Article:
Kuoppala, Kaisa (2010) Influence of harvesting strategy on nutrient supply and production of dairy cows consuming diets based on grass and red clover silage. PhD thesis, MTT Agrifood Research Finland. MTT Science, no. 11. .
- Published Version
The main objective of this thesis was to elucidate the effects of regrowth grass silage and red clover silage on nutrient supply and milk production of dairy cows as compared with primary growth grass silages.
In the first experiment (publication I), two primary growth and four regrowth grass silages were harvested at two stages of growth. These six silages were fed to 24 lactating dairy cows with two levels of concentrate allowance. Silage intake and energy corrected milk yield (ECM) responses, and the range in these response variables between the diets, were smaller when regrowth silages rather than primary growth silages were fed. Milk production of dairy cows reflected the intake of metabolizable energy (ME), and no differences in the ME utilization were found between the diets based on silages harvested from primary growth and regrowth. The ECM response to increased concentrate allowance was, on average, greater when regrowth rather than primary growth silages were fed.
In the second experiment (publication II), two silages from primary growth and two from regrowth used in I were fed to rumen cannulated lactating dairy cows. Cows consumed less feed dry matter (DM), energy and protein, and produced less milk, when fed diets based on regrowth silages rather than primary growth silages. Lower milk production responses of regrowth grass silage diets were mainly due to the lower silage DM intake, and could not be accounted for by differences in energy or protein utilization. Regrowth grass silage intake was not limited due to neutral detergent fibre (NDF) digestion or rumen fill or passage kinetics. However, lower intake may be at least partly attributable to plant diseases such as leaf spot infections, dead deteriorating material or abundance of weeds, which are all higher in regrowth compared with primary growth, and increase with advancing regrowth.
In the third experiment (publications III and IV), red clover silages and grass silages harvested at two stages of growth, and a mixed diet of red clover and grass silages, were fed to five rumen cannulated lactating dairy cows. In spite of the lower average ME intake for red clover diets, the ECM production remained unchanged suggesting more efficient utilisation of ME for red clover diets compared with grass diets.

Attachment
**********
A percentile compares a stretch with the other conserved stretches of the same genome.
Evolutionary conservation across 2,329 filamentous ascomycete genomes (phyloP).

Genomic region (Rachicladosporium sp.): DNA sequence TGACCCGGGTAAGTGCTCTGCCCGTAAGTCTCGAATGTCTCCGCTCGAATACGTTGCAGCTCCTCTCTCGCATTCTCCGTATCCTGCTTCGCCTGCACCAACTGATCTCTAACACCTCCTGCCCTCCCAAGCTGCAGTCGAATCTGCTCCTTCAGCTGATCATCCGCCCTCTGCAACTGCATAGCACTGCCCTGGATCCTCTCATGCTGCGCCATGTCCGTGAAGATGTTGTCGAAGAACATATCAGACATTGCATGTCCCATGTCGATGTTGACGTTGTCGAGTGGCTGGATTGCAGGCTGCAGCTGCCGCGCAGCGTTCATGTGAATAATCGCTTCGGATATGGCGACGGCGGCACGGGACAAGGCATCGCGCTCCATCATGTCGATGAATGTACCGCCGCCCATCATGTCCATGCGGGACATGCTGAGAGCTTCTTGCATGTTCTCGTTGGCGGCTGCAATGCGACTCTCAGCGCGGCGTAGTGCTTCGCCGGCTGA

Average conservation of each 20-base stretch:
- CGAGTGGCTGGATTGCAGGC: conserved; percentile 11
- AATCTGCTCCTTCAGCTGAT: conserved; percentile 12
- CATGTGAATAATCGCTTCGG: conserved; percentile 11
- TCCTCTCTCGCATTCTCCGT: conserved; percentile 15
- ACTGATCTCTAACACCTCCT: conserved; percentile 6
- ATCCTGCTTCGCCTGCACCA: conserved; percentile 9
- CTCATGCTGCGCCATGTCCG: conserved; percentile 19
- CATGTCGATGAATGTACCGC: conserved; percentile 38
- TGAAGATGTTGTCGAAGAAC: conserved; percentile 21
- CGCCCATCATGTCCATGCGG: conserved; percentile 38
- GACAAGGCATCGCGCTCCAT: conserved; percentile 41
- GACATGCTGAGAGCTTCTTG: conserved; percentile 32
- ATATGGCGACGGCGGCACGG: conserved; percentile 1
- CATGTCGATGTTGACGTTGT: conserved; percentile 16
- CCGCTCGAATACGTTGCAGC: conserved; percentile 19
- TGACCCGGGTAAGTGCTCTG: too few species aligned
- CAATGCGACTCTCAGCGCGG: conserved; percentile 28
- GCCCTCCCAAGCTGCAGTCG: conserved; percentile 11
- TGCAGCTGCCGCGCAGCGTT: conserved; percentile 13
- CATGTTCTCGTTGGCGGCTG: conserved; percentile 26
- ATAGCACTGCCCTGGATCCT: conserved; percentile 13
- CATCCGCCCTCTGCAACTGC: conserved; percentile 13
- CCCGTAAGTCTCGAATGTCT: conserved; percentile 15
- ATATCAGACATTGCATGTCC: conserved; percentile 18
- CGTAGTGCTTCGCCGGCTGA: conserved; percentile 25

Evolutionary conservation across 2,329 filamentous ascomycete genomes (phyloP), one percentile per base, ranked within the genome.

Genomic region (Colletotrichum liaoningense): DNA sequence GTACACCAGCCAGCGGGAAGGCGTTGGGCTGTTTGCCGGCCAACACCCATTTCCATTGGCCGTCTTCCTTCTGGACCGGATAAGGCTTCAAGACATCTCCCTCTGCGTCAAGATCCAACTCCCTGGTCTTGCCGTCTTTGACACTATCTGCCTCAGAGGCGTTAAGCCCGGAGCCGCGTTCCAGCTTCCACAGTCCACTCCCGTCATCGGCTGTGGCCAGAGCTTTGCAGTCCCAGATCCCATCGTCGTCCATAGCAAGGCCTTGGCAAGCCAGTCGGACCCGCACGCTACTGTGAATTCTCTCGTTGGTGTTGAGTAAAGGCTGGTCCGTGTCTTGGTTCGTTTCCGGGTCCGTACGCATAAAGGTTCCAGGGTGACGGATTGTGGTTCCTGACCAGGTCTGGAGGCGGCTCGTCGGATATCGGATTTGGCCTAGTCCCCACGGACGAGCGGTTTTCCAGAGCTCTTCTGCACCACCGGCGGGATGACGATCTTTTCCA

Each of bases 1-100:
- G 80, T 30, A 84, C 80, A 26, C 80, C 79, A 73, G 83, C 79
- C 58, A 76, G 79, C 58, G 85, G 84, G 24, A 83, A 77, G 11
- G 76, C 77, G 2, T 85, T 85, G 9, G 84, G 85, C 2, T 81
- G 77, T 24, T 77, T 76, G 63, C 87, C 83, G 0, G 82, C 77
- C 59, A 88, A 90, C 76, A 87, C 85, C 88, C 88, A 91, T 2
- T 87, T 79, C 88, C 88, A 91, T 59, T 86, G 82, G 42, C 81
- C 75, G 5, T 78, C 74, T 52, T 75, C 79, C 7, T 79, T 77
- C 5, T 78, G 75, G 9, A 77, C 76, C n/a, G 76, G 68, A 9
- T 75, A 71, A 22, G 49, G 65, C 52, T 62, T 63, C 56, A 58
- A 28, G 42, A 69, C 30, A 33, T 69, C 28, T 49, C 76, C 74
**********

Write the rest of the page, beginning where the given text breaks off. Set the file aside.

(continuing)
Intake of N, and omasal canal flows of total non-ammonia N (NAN), microbial and non-microbial NAN were higher for red clover than for grass silage diets, but were not affected by forage maturity. Delaying the harvest tended to decrease DM intake of grass silage and increase that of red clover silage. The digestion rate of potentially digestible NDF was faster for red clover diets than for grass silage diets. Delaying the harvest decreased the digestion rate for grass but increased it for red clover silage diets.
The low intake of early-cut red clover silage could not be explained by silage digestibility, fermentation quality, or rumen fill but was most likely related to the nutritionally suboptimal diet composition because inclusion of moderate quality grass silage in mixed diet increased silage DM intake. Despite the higher total amino acid supply of cows fed red clover versus grass silage diets, further milk production responses on red clover diets were possibly compromised by an inadequate supply of methionine as evidenced by lower methionine concentration in the amino acid profile of omasal digesta and plasma.
Increasing the maturity of ensiled red clover does not seem to affect silage DM intake as consistently as that of grasses. The efficiency of N utilization for milk protein synthesis was lower for red clover diets than for grass diets. It was negatively related to diet crude protein concentration similarly to grass silage diets.
|Keywords:||grass silage, red clover silage, maturity, regrowth, milk production response, fibre kinetics|
|Subjects:||Animal husbandry > Feeding and growth|
|Research affiliation:||Finland > Luke Natural Resources Institute|
|Deposited By:||Koistinen, Riitta|
|Deposited On:||20 Sep 2010 07:18|
|Last Modified:||20 Sep 2010 07:18|
|Refereed:||Peer-reviewed and accepted|
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